Improve Foot Flexibility and Mobility
You can improve your entire posterior chain in about three minutes with these simple steps.
As athletes, we spend a lot of time stretching our large muscle groups in preparation for workouts, but we bet each of you a hundred bucks that you’ve never really taken the time to stretch your feet.
“The feet are a major component of the posterior chain,” says Dr. Andrew Yaun DC, CCSP, and owner of Optimal Sport Therapy in Fairfield, Connecticut, who points out that the complete posterior chain runs from your forehead to the top of your head all the way to the arch of your foot. “Tight ankles/feet will result in a stiffer posterior chain, won’t adapt to uneven ground and could even cause injury.”
Besides flexing and pointing, the 33 joints within your feet should be able to move in multiple directions in order to provide sensory feedback to your body from the ground. “Since we put on thick-soled shoes and essentially walk on artificial ground, this sensory component is diminished,” Yaun says. “The body adapts to the stresses — or lack of stresses — placed on it. This means that if you don’t use it, you lose it.”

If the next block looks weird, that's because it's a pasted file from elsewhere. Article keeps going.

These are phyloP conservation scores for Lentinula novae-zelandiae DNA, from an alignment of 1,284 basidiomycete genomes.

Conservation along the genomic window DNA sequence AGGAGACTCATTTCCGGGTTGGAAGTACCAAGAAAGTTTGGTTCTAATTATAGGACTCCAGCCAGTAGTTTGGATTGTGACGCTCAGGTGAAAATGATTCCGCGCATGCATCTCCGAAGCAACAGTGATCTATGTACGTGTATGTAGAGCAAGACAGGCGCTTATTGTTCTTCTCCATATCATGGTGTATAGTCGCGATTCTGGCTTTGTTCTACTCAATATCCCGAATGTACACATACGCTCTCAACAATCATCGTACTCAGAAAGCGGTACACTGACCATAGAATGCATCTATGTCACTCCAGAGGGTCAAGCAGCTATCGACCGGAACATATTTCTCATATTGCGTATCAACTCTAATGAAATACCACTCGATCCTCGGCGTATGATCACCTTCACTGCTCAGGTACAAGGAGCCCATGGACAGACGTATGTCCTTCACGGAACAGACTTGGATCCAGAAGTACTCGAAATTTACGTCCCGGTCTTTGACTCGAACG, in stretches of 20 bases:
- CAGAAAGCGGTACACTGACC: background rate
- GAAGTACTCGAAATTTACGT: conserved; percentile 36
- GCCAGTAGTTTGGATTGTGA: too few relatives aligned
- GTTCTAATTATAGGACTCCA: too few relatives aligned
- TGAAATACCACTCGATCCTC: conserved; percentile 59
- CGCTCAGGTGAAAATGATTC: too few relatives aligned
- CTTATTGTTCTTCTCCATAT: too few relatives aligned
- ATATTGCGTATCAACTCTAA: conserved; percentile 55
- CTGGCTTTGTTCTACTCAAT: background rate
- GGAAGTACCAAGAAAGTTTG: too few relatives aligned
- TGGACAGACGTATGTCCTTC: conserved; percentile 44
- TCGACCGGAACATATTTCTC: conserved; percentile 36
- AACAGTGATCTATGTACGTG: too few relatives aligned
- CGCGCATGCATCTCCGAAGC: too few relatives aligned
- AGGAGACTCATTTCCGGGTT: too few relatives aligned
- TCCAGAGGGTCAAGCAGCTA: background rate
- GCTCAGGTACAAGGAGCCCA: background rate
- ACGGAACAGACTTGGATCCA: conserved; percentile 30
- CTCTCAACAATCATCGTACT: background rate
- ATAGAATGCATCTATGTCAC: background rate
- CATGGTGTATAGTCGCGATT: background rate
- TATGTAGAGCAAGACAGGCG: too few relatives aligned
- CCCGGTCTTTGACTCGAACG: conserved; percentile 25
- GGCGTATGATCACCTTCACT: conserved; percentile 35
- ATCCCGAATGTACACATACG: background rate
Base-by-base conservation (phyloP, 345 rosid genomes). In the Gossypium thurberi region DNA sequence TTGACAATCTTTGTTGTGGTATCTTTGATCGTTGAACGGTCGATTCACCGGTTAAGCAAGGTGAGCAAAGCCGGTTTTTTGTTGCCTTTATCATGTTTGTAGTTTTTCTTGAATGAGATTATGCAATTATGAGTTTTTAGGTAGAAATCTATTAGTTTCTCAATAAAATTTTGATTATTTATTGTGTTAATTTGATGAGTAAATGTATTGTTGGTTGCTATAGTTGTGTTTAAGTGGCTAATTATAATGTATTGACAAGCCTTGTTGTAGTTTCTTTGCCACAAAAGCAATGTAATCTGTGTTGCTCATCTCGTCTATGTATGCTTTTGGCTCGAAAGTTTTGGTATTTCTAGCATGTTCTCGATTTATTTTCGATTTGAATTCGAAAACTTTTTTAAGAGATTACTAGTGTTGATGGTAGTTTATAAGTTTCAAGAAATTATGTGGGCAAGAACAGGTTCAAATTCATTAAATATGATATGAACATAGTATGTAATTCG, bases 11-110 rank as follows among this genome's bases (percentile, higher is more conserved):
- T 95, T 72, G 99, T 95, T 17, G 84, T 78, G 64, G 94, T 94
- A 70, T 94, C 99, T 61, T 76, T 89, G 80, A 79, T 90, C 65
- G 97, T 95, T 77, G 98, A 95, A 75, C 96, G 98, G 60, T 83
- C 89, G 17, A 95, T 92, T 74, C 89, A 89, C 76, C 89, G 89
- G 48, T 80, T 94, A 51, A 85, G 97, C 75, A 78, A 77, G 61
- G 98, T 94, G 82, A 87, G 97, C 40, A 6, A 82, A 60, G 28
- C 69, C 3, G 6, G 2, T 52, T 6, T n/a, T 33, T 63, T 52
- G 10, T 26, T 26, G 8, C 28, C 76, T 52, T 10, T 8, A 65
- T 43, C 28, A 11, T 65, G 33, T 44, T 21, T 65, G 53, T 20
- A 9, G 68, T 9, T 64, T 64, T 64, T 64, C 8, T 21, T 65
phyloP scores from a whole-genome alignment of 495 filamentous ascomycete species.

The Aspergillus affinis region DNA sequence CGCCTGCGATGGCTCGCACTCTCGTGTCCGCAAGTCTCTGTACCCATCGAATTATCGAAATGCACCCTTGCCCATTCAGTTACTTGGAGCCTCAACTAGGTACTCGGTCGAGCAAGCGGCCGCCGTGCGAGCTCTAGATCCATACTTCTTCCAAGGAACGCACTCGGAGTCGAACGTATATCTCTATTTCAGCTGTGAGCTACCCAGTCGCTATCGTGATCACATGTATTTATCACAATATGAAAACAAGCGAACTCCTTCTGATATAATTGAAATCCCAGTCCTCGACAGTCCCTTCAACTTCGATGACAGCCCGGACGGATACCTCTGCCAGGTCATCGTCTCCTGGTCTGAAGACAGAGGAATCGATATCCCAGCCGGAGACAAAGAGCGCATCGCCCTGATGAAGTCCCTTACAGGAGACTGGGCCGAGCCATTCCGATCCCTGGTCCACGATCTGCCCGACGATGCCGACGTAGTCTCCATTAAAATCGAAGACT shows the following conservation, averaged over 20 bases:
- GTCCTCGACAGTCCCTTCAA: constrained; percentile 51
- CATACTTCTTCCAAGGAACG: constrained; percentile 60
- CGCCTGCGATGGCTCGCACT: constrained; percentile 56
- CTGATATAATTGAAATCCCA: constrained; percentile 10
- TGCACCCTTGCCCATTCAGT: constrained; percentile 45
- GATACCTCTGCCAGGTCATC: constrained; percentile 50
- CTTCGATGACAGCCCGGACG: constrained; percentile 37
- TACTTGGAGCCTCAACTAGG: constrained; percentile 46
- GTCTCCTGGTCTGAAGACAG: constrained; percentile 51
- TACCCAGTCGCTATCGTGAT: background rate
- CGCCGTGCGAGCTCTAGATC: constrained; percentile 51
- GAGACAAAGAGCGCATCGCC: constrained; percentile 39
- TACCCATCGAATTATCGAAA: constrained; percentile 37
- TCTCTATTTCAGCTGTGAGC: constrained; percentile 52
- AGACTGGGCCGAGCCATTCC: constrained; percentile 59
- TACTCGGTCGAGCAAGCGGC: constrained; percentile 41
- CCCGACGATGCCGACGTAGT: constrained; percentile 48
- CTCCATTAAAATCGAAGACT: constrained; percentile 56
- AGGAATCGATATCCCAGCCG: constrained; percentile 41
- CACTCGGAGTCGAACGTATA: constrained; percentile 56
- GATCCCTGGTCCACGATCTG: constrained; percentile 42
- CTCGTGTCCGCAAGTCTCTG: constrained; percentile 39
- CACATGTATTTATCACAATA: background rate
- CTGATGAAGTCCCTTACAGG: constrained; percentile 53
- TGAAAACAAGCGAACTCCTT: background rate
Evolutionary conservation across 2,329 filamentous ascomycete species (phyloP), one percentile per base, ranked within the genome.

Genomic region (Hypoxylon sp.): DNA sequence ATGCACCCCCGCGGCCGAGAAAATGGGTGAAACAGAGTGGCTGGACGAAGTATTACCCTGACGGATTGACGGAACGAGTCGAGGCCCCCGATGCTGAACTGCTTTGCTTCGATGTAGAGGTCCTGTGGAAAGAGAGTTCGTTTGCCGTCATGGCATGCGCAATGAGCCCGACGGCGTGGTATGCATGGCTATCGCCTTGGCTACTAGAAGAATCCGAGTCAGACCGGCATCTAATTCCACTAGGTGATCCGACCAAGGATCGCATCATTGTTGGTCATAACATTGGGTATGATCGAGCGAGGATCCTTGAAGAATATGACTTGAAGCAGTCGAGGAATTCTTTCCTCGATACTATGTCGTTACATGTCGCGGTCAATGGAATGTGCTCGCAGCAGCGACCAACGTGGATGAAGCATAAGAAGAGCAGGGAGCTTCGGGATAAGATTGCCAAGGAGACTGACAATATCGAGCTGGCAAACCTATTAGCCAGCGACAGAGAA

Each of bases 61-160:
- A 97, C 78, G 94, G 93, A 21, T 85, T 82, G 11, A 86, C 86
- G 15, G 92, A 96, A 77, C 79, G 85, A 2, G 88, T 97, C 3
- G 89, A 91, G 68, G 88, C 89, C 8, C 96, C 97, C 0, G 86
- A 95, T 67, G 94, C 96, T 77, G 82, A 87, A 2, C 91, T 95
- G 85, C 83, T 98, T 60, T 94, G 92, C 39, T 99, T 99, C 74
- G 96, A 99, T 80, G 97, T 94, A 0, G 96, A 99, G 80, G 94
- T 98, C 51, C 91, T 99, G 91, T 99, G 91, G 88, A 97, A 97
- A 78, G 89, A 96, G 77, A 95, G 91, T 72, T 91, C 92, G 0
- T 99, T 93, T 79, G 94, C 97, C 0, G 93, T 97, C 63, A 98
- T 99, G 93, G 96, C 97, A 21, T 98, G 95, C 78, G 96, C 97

The good news is that in about three minutes, you can vastly improve foot flexibility and reactivity, and increase the mobility of your entire posterior chain. Follow these preworkout steps and stretches from Yaun and better flex your flip side.
- Test yourself: Take off your shoes, standing with your feet underneath your hips, knees straight but not locked, and slowly fold forward to reach toward the ground. Don’t force the stretch or bounce; simply go as far as you can and make a mental note of your starting point.
- Take a lacrosse ball or tennis ball and spend 30 to 60 seconds on each foot rolling the ball underneath, hitting the heel, toes, arch, ball and toes of the foot. Move slowly and make sure to spend some time on tender or tight areas.
- Put the ball aside, sit on the floor and grab one foot with both hands. Manipulate your foot and ankle for 30 to 60 seconds, bending your toes back and forth, folding them down, spreading them out — whatever you can do to increase mobility.
- Stand back up and, one foot at a time, spread your toes apart as far as you can and hold for a few seconds. Repeat three to five per foot.
- Retest yourself: Without doing any other stretches, assume the same position you did for your initial test. How far did you reach this time?
- Now put on your shoes and go kill your workout!